According to Terix, Oracle has succeeded in undermining and weakening third party providers of software and hardware support,
including Terix, by forcing customers to sign up only with Oracle.
Oracle unleashed its case against Terix and Maintech in July 2013 saying they'd stolen its copyrighted code-- Solaris patches,
updates and bug fixes through their work with customers.
Oracle also accused the two companies of mis-representing themselves to customers by claiming they are allowed to support Solaris.
Oracle wants unspecified damages over copyright infringement, false advertising, breach of contract, intentional interference with
prospective economic relations, and unfair competition.
Oracle saw part of its case thrown out by the judge in January, as the court ruled Terix and Maintech had not duped users by
saying they were allowed to fix and update Solaris.
In other IT news
Micron said late yesterday that it's now offering a middle-of-the-road flash drive for servers.
The M-500DC uses 20nm MLC NAND, and comes in 120 GB, 240 GB, 480 GB and 800 GB storage capacities. It seems to be a reworked
version of the M-500 and M-550 personal SSD products, however.
The M-500DC comes with a 6 Gbit/s SATA interface, not the fastest in these 12 Gbit/s days but still good enough for most
If we tabulate the performance of these three SSDs we can see what Micron has done to make the M-500/550 server-ready.
The M-550 is an upgrade to the M-500. The M-500-DC is downgraded from the M-500 and M-550 in raw performance terms so that it
can have a longer life.
That’s the optimisation that Micron has carried out as the M-500-DC has significantly slower random IOPS and sequential I/O performance
than its forebears.
The M-500-DC (server version) comes in both 1.8-inch and 2.5-inch form factors. Micron says it has “EXPERT features including adaptive
read management (ARM/OR), data path protection, redundant array of independent NAND (RAID), reduced command access latency (ReCAL), and
Micron says the M-500-DC is designed to withstand 24/7/365 heavy duty cycles, and can sustain two drive fills a day, every day
for five years. But we don't have the MTBF (mean time between failure) rating yet.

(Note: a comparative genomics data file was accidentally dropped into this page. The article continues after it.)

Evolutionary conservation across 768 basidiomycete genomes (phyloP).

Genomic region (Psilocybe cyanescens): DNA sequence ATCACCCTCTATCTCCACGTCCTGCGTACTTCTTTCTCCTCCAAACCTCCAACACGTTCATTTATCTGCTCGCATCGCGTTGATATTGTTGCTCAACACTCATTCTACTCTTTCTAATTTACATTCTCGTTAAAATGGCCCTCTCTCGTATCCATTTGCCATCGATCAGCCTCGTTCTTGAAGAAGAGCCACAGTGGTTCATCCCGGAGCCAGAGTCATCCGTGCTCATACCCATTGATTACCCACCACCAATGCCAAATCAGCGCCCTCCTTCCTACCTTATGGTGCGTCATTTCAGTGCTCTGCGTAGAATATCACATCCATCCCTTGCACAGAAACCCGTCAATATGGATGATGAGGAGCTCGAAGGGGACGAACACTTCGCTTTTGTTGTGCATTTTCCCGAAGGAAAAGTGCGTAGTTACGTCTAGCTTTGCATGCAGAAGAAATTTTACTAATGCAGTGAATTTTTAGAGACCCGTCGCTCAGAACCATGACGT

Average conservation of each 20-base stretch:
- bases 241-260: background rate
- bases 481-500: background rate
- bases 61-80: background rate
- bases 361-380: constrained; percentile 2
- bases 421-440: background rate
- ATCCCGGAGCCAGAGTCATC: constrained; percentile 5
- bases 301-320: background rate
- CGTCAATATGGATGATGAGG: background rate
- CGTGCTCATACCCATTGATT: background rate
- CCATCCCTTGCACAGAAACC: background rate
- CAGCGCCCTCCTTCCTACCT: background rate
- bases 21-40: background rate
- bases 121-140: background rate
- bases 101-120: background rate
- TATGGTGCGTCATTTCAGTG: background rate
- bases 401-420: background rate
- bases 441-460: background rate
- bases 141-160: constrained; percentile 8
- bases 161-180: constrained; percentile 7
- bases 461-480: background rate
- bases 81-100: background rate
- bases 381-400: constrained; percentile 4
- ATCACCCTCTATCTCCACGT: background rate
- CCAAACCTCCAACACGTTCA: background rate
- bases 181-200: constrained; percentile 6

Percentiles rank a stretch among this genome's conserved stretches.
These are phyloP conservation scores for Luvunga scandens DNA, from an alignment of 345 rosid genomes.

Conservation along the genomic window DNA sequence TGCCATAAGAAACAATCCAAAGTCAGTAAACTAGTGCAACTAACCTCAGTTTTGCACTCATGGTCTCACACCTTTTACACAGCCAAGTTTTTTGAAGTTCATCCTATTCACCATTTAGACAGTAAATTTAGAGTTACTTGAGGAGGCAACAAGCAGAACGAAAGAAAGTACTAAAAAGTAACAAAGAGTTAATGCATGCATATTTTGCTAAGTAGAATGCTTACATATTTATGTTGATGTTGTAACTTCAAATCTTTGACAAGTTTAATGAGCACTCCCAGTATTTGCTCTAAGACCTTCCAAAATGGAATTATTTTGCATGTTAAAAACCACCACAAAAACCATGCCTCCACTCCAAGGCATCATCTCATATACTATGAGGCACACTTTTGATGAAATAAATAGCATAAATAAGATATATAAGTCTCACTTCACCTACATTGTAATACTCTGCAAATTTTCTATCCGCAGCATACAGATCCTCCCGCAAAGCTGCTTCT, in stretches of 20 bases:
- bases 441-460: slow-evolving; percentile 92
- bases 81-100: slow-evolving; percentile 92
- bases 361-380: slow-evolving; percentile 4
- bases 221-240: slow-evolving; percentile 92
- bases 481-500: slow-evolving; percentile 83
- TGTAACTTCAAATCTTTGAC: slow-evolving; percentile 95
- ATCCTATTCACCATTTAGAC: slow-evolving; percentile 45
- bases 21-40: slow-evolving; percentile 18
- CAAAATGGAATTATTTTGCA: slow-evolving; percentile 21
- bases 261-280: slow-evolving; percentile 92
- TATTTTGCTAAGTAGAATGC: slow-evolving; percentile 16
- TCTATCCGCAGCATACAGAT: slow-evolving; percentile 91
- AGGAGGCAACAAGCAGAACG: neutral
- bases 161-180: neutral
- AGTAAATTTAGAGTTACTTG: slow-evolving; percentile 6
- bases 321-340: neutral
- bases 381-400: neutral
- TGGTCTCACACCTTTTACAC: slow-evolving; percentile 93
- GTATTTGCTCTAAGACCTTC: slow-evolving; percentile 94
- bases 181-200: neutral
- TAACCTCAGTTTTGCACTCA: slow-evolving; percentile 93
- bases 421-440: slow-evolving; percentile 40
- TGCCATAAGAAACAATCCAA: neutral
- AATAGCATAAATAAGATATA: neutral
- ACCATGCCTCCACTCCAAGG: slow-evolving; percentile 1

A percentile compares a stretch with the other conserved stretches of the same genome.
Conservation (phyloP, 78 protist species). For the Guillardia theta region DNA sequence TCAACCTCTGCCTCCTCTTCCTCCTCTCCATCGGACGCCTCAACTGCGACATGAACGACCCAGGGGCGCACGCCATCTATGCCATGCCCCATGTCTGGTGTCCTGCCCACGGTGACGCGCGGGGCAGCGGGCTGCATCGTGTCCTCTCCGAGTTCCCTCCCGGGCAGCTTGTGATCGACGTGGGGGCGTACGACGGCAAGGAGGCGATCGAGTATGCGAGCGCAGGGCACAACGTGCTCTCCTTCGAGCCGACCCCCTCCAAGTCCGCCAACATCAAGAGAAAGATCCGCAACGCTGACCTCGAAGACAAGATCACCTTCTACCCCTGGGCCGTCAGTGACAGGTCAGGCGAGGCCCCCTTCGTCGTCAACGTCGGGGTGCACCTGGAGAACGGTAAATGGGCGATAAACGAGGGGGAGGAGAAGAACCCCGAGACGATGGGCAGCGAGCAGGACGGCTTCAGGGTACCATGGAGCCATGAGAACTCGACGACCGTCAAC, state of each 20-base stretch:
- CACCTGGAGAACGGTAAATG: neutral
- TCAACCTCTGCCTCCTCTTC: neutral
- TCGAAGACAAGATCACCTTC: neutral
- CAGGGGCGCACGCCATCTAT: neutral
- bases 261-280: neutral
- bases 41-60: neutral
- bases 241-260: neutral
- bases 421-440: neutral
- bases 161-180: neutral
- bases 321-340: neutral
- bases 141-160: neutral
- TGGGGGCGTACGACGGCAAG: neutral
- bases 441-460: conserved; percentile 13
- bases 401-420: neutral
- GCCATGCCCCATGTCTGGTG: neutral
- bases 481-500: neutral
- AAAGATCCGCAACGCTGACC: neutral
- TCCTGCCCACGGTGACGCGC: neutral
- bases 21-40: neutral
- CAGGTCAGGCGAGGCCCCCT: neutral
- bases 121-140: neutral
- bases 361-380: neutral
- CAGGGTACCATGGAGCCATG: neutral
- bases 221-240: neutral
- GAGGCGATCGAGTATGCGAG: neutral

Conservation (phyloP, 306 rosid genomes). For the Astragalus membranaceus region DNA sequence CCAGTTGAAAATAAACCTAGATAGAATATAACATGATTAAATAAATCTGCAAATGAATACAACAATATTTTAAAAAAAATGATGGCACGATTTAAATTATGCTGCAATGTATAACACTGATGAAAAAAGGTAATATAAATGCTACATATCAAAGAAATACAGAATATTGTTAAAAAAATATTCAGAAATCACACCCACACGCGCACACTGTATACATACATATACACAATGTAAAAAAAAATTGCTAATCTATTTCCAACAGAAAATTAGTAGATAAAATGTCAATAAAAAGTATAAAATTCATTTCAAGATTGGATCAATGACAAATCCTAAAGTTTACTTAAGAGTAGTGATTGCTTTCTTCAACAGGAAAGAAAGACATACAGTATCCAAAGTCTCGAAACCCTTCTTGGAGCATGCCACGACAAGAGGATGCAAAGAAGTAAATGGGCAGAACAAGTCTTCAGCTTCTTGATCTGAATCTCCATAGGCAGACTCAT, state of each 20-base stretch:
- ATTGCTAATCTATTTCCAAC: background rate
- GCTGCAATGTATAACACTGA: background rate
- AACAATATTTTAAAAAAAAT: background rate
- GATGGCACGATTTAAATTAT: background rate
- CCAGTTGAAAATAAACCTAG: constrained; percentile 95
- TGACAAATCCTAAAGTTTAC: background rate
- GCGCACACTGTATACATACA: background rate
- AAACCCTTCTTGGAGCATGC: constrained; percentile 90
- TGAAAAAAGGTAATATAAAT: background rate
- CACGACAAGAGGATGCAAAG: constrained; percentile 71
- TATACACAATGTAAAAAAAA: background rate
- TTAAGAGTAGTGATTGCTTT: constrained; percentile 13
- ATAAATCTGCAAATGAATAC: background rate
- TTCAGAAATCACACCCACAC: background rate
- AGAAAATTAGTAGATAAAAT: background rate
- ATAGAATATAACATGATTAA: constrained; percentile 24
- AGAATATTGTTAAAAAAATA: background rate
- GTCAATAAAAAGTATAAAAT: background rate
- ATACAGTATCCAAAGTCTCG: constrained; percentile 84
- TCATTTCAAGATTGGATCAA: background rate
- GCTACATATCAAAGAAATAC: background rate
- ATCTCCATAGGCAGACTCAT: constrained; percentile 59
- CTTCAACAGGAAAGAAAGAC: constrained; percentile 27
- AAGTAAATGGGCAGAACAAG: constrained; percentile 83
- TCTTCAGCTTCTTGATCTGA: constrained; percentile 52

It looks like a competently designed mid-range server SSD, and is termed affordable by Micron, although no prices have been
revealed as of yet. The M-500-DC SSD is available now from Micron's channel partners.
In other IT news
Earlier today, HP has warned its customers that one of its firmware updates can accidentally crash the network interface cards (NICs) in 100 Series
ProLiant Server models. The Service Pack for ProLiant 2014.02.0 can potentially kill HP Broadcom-based network adapters in G2 to G7 series servers, HP
A machine relying on a dead NIC is not much use at all and may very well require a motherboard swap to fix if the slain silicon is a
built-in component. The affected adapters range from PCIe cards to integrated controllers.
HP's online support centre admitted that applying the firmware upgrade on some vulnerable systems could have a disastrous effect, rendering
the server useless in communicating with the outside world.
"On certain HP ProLiant servers, certain HP Broadcom-based network adapters listed may become non-operational when they are updated with
the Comprehensive Configuration Management firmware Version 7.8.21 using our firmware smart component, HP Smart Update Manager or the HP Service
Pack for ProLiant 2014.2.0," HP warned.
It also added that, in extreme cases, such a network adapter may require a hardware replacement to fully recover the NIC.
System admins who download and install the patch on a vulnerable machine will shortly discover that the server cannot detect its own
network adapter, which will be an issue to fix correctly, especially when trying to subsequently load in the replacement firmware.
For some admins, the warning HP tacked onto the service pack's web page came too late in the day-- the firmware was released on April 18, giving
unsuspecting IT departments plenty of time to crash the affected servers.
Richard Brain, technical director at security firm ProCheckup says that he was advised by HP to swap out a bug-hit motherboard-- the
network adapter is embedded on it, but this was not a cheap nor a quick solution to the problem.